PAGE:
"The House has now signed our death warrants and the death warrants of our children and grandchildren. The Rosebud Sioux Tribe will not allow this pipeline through our lands," said President Cyril Scott of the Rosebud Sioux Tribe over the weekend. "We are outraged at the lack of intergovernmental cooperation. We are a sovereign nation and we are not being treated as such. We will close our reservation borders to Keystone XL. Authorizing Keystone XL is an act of war against our people."

In anticipation of the Senate vote—and acknowledging that a presidential veto may soon be the only way to halt the pipeline—the organization Bold Nebraska is inviting supporters to send (for $3) a pen to President Barack Obama inscribed with the words: "This Machine Stops Pipelines. #NOKXL".

Watch a video of Monday's demonstration below:


Our work is licensed under Creative Commons (CC BY-NC-ND 3.0). Feel free to republish and share widely.

This is the world we live in. This is the world we cover.

Because of people like you, another world is possible. There are many battles to be won, but we will battle them together—all of us. Common Dreams is not your normal news site. We don't survive on clicks. We don't want advertising dollars. We want the world to be a better place. But we can't do it alone. It doesn't work that way. We need you. If you can help today—because every gift of every size matters—please do. Without Your Support We Simply Don't Exist.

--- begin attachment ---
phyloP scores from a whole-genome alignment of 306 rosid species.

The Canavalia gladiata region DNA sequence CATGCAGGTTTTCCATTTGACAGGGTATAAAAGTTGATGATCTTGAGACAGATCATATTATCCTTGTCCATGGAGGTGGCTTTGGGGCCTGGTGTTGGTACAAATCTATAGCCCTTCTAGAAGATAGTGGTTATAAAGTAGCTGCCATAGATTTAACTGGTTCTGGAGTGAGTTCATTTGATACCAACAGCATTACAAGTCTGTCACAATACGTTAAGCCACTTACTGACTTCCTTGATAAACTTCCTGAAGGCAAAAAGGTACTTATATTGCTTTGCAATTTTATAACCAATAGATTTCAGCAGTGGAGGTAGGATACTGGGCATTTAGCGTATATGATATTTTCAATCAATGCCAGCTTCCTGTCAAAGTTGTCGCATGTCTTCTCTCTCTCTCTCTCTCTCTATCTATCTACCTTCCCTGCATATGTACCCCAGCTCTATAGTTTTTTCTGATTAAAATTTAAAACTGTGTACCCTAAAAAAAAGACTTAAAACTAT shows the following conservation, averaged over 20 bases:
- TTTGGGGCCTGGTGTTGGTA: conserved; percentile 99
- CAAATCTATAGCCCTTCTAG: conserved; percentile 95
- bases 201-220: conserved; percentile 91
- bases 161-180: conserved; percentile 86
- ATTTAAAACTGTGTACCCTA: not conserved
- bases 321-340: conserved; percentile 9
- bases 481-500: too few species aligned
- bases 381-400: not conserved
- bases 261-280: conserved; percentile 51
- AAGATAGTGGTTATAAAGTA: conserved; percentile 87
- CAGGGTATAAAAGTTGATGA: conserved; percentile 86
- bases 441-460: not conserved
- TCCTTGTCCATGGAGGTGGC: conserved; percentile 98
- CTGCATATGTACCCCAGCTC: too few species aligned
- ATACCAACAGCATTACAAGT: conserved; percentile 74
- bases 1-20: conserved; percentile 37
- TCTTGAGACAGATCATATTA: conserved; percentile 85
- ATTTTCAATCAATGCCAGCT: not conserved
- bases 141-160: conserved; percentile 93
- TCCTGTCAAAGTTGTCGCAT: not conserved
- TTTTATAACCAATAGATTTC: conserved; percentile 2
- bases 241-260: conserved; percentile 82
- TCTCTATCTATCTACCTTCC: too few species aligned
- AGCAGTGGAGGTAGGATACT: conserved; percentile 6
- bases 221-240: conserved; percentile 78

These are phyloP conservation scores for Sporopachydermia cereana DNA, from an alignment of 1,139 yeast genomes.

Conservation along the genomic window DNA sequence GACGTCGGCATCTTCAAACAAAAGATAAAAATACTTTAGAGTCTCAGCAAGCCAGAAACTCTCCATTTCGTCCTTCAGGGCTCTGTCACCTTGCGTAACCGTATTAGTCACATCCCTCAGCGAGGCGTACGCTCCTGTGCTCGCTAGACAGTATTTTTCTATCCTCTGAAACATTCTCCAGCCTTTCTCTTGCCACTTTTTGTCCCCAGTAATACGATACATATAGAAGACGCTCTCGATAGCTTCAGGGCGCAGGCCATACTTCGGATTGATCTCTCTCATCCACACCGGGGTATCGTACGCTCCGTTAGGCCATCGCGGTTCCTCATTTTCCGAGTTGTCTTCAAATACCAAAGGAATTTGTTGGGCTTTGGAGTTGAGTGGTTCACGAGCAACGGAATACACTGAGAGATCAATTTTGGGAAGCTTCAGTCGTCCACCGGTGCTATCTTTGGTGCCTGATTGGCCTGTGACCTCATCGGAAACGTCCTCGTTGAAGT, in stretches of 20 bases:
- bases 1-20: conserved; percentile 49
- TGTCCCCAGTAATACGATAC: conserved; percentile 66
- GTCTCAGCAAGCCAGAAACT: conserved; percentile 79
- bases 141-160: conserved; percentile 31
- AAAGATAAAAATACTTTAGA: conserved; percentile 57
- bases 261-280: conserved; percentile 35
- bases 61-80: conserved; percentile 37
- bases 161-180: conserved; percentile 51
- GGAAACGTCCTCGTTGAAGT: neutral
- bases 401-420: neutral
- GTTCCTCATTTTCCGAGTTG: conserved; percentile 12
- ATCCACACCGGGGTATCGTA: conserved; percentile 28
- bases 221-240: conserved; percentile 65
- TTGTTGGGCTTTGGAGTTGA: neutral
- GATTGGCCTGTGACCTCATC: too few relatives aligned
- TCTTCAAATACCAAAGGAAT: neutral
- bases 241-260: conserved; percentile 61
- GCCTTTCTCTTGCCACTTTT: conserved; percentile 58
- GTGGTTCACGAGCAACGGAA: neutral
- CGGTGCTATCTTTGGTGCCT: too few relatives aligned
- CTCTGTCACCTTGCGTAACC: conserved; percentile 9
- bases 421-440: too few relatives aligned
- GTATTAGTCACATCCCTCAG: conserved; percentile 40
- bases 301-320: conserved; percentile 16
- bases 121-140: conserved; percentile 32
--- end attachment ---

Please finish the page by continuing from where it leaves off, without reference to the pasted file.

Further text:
New Whistleblower Sparks Calls to 'Crack Down on Facebook and All Big Tech Companies'

Hours after another ex-employee filed a formal complaint, reporting broke on internal documents that show the tech giant's failure to address concerns about content related to the 2020 U.S. election.

Jessica Corbett ·


'Catastrophic and Irreparable Harm' to Wolves Averted as Wisconsin Judge Cancels Hunt

"We are heartened by this rare instance of reason and democracy prevailing in state wolf policy," said one conservation expert.

Brett Wilkins ·


West Virginia Constituents Decry 'Immorality' of Joe Manchin

"West Virginia has been locked into an economy that forces workers into low-wage jobs with no hope for advancement, and after decades of this our hope is dwindling," said one West Virginian. "The cuts that Sen. Manchin has negotiated into the agenda hurt our state."

Julia Conley ·


'Texans Deserved Better Than This': Supreme Court Leaves Abortion Ban in Place

The nation's high court set a date to hear a pair of legal challenges to the "horrific" restrictions.

Jessica Corbett ·


'Like It Never Happened': Federal Judge Tosses Trump Attack on Clean Water Rule

Denying a Biden administration request to temporarily retain the rule, the judge reestablished "the careful balance of state and federal power to protect clean water that Congress intended when it wrote the Clean Water Act."

Brett Wilkins ·

Support our work.

We are independent, non-profit, advertising-free and 100% reader supported.

Subscribe to our newsletter.

Quality journalism. Progressive values.
Direct to your inbox.

Subscribe to our Newsletter.


Common Dreams, Inc. Founded 1997. Registered 501(c3) Non-Profit | Privacy Policy
Common Dreams Logo